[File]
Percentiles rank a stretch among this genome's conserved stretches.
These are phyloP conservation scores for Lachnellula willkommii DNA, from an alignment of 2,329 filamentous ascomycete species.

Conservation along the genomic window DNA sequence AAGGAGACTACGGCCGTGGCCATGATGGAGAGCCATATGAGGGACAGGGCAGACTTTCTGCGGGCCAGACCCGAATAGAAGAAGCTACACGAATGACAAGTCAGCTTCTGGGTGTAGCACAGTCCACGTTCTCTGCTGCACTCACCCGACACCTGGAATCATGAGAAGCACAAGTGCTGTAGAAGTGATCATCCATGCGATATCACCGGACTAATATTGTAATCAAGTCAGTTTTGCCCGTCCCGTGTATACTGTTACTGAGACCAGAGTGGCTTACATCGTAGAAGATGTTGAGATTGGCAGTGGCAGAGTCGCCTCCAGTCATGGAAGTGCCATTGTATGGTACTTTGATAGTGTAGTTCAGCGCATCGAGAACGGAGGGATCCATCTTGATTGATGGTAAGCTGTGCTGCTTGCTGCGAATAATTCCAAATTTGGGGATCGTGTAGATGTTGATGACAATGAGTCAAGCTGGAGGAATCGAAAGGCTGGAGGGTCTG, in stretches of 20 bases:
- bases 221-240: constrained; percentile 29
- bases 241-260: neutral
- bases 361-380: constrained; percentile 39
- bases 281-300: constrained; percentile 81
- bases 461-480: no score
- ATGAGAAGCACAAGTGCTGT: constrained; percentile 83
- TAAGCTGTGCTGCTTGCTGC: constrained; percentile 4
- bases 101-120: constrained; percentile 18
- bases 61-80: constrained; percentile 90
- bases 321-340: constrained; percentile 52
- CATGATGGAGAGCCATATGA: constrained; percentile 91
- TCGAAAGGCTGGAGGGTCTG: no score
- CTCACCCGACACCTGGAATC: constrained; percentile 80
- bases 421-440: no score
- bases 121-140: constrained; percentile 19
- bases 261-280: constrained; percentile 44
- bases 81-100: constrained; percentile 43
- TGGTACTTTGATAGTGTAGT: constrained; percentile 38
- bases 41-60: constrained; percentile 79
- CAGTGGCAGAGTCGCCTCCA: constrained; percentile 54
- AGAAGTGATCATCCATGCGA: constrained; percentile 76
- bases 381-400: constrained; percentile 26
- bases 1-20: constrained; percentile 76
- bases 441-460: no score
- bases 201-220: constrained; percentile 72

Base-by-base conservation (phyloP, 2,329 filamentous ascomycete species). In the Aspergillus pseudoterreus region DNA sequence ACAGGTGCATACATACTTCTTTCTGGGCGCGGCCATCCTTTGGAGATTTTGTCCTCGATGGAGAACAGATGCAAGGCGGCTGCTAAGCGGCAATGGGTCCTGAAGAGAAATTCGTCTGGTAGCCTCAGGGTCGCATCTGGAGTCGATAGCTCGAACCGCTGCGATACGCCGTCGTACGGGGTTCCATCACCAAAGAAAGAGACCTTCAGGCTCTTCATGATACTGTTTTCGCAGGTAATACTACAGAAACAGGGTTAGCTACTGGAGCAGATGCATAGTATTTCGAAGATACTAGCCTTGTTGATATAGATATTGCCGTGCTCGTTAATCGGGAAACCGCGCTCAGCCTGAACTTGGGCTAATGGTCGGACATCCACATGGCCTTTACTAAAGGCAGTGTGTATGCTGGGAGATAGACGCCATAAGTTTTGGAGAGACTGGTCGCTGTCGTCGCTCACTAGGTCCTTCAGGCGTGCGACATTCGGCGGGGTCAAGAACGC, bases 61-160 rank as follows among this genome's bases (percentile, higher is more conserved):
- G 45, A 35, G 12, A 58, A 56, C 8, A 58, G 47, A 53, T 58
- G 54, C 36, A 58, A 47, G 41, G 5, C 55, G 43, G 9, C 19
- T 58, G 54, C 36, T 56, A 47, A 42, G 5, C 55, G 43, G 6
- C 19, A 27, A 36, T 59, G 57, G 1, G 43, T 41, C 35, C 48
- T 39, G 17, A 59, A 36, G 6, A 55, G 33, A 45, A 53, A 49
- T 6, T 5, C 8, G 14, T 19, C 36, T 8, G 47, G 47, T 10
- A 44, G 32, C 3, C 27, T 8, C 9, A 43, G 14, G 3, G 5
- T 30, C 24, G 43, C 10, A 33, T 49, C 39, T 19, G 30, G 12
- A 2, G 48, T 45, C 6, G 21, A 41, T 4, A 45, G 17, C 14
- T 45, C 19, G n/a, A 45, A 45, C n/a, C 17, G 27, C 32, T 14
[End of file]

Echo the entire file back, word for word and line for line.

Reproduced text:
Percentiles rank a stretch among this genome's conserved stretches.
These are phyloP conservation scores for Lachnellula willkommii DNA, from an alignment of 2,329 filamentous ascomycete species.

Conservation along the genomic window DNA sequence AAGGAGACTACGGCCGTGGCCATGATGGAGAGCCATATGAGGGACAGGGCAGACTTTCTGCGGGCCAGACCCGAATAGAAGAAGCTACACGAATGACAAGTCAGCTTCTGGGTGTAGCACAGTCCACGTTCTCTGCTGCACTCACCCGACACCTGGAATCATGAGAAGCACAAGTGCTGTAGAAGTGATCATCCATGCGATATCACCGGACTAATATTGTAATCAAGTCAGTTTTGCCCGTCCCGTGTATACTGTTACTGAGACCAGAGTGGCTTACATCGTAGAAGATGTTGAGATTGGCAGTGGCAGAGTCGCCTCCAGTCATGGAAGTGCCATTGTATGGTACTTTGATAGTGTAGTTCAGCGCATCGAGAACGGAGGGATCCATCTTGATTGATGGTAAGCTGTGCTGCTTGCTGCGAATAATTCCAAATTTGGGGATCGTGTAGATGTTGATGACAATGAGTCAAGCTGGAGGAATCGAAAGGCTGGAGGGTCTG, in stretches of 20 bases:
- bases 221-240: constrained; percentile 29
- bases 241-260: neutral
- bases 361-380: constrained; percentile 39
- bases 281-300: constrained; percentile 81
- bases 461-480: no score
- ATGAGAAGCACAAGTGCTGT: constrained; percentile 83
- TAAGCTGTGCTGCTTGCTGC: constrained; percentile 4
- bases 101-120: constrained; percentile 18
- bases 61-80: constrained; percentile 90
- bases 321-340: constrained; percentile 52
- CATGATGGAGAGCCATATGA: constrained; percentile 91
- TCGAAAGGCTGGAGGGTCTG: no score
- CTCACCCGACACCTGGAATC: constrained; percentile 80
- bases 421-440: no score
- bases 121-140: constrained; percentile 19
- bases 261-280: constrained; percentile 44
- bases 81-100: constrained; percentile 43
- TGGTACTTTGATAGTGTAGT: constrained; percentile 38
- bases 41-60: constrained; percentile 79
- CAGTGGCAGAGTCGCCTCCA: constrained; percentile 54
- AGAAGTGATCATCCATGCGA: constrained; percentile 76
- bases 381-400: constrained; percentile 26
- bases 1-20: constrained; percentile 76
- bases 441-460: no score
- bases 201-220: constrained; percentile 72

Base-by-base conservation (phyloP, 2,329 filamentous ascomycete species). In the Aspergillus pseudoterreus region DNA sequence ACAGGTGCATACATACTTCTTTCTGGGCGCGGCCATCCTTTGGAGATTTTGTCCTCGATGGAGAACAGATGCAAGGCGGCTGCTAAGCGGCAATGGGTCCTGAAGAGAAATTCGTCTGGTAGCCTCAGGGTCGCATCTGGAGTCGATAGCTCGAACCGCTGCGATACGCCGTCGTACGGGGTTCCATCACCAAAGAAAGAGACCTTCAGGCTCTTCATGATACTGTTTTCGCAGGTAATACTACAGAAACAGGGTTAGCTACTGGAGCAGATGCATAGTATTTCGAAGATACTAGCCTTGTTGATATAGATATTGCCGTGCTCGTTAATCGGGAAACCGCGCTCAGCCTGAACTTGGGCTAATGGTCGGACATCCACATGGCCTTTACTAAAGGCAGTGTGTATGCTGGGAGATAGACGCCATAAGTTTTGGAGAGACTGGTCGCTGTCGTCGCTCACTAGGTCCTTCAGGCGTGCGACATTCGGCGGGGTCAAGAACGC, bases 61-160 rank as follows among this genome's bases (percentile, higher is more conserved):
- G 45, A 35, G 12, A 58, A 56, C 8, A 58, G 47, A 53, T 58
- G 54, C 36, A 58, A 47, G 41, G 5, C 55, G 43, G 9, C 19
- T 58, G 54, C 36, T 56, A 47, A 42, G 5, C 55, G 43, G 6
- C 19, A 27, A 36, T 59, G 57, G 1, G 43, T 41, C 35, C 48
- T 39, G 17, A 59, A 36, G 6, A 55, G 33, A 45, A 53, A 49
- T 6, T 5, C 8, G 14, T 19, C 36, T 8, G 47, G 47, T 10
- A 44, G 32, C 3, C 27, T 8, C 9, A 43, G 14, G 3, G 5
- T 30, C 24, G 43, C 10, A 33, T 49, C 39, T 19, G 30, G 12
- A 2, G 48, T 45, C 6, G 21, A 41, T 4, A 45, G 17, C 14
- T 45, C 19, G n/a, A 45, A 45, C n/a, C 17, G 27, C 32, T 14